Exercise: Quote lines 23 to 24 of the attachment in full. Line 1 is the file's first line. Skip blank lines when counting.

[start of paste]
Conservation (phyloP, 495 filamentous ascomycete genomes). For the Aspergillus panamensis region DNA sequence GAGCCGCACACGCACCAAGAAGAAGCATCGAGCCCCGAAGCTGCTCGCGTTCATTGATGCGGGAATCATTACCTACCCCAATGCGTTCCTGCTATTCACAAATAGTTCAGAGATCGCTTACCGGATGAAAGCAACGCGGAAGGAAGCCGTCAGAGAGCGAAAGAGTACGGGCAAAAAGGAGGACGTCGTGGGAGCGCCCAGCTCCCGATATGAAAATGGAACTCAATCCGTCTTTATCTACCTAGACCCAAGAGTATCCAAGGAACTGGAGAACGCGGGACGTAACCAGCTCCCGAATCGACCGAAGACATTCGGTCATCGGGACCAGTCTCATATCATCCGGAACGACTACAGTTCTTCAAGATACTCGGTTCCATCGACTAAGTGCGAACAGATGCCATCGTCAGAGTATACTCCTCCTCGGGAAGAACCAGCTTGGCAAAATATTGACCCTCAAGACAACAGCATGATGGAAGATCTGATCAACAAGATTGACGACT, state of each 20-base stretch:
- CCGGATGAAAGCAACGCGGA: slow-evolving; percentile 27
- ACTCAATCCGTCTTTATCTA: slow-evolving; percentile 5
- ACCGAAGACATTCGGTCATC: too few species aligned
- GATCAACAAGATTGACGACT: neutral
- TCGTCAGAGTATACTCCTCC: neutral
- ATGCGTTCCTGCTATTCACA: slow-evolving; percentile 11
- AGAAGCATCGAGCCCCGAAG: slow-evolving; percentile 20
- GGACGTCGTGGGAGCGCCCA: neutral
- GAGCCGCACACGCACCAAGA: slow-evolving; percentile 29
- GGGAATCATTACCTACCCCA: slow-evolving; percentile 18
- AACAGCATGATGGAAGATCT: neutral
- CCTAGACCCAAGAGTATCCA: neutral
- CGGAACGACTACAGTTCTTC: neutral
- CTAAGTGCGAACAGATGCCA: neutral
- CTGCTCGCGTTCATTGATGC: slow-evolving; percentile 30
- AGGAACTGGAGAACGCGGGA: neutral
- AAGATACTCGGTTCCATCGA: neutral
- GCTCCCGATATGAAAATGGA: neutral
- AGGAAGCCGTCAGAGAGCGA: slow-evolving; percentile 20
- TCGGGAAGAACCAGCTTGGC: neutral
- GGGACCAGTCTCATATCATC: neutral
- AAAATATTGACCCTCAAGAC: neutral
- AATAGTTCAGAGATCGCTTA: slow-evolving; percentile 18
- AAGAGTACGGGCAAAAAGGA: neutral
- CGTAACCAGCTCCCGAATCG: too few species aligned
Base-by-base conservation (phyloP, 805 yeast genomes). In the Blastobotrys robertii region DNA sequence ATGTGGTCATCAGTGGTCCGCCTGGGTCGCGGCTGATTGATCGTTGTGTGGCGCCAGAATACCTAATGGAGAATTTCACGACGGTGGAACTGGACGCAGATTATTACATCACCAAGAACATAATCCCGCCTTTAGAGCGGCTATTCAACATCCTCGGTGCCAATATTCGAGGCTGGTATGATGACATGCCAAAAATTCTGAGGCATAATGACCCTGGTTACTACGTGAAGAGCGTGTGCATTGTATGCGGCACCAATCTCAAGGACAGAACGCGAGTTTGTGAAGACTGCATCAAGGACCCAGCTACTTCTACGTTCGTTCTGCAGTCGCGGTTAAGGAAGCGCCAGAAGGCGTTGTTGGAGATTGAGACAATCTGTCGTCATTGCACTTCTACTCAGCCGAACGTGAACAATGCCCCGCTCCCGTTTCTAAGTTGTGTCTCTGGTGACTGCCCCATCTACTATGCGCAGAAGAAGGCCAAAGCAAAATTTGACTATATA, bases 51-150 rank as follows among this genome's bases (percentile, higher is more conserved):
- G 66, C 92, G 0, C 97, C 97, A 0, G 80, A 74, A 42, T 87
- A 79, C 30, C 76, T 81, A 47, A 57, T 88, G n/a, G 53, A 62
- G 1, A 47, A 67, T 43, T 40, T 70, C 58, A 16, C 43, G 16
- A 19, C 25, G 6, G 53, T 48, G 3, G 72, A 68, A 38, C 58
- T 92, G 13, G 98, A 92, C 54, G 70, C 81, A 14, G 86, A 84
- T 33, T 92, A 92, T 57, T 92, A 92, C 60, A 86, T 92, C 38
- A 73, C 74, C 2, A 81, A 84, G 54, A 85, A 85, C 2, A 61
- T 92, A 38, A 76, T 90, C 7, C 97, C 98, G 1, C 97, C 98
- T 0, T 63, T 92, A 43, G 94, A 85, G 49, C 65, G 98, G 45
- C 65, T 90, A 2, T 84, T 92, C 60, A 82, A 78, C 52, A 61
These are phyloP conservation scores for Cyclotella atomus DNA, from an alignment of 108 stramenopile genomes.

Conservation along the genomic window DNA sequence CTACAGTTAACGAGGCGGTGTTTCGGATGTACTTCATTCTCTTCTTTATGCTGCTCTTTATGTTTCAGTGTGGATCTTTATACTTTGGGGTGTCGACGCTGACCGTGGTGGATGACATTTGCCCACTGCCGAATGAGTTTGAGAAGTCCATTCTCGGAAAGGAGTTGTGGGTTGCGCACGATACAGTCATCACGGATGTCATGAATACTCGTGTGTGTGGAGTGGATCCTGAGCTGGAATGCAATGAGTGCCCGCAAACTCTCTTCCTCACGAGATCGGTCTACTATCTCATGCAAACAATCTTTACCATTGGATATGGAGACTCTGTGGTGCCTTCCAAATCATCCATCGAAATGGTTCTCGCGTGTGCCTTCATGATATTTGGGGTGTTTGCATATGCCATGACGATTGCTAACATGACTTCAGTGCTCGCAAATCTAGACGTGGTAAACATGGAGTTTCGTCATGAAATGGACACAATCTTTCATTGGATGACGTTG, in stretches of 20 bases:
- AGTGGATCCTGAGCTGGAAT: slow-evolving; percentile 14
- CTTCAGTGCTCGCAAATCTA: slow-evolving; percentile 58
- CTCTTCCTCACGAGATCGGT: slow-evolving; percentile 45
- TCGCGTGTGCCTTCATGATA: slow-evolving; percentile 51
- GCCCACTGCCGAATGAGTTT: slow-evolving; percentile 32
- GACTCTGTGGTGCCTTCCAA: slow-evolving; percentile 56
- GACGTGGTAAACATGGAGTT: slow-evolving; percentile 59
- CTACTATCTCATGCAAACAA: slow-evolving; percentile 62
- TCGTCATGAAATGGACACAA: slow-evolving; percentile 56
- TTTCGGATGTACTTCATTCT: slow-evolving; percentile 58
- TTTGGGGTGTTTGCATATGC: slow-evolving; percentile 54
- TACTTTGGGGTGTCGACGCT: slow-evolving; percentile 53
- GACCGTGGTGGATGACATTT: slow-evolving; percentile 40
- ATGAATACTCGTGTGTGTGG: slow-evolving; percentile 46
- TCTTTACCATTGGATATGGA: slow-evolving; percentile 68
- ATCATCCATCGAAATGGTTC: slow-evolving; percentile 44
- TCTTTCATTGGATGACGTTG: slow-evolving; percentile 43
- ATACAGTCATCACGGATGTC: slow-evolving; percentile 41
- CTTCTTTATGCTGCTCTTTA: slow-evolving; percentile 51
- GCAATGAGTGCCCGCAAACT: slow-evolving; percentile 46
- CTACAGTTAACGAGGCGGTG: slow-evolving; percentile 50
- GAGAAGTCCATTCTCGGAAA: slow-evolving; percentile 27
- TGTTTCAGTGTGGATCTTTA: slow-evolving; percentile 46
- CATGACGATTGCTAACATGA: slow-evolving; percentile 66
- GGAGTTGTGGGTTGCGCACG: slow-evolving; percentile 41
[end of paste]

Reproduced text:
- AAAATATTGACCCTCAAGAC: neutral
- AATAGTTCAGAGATCGCTTA: slow-evolving; percentile 18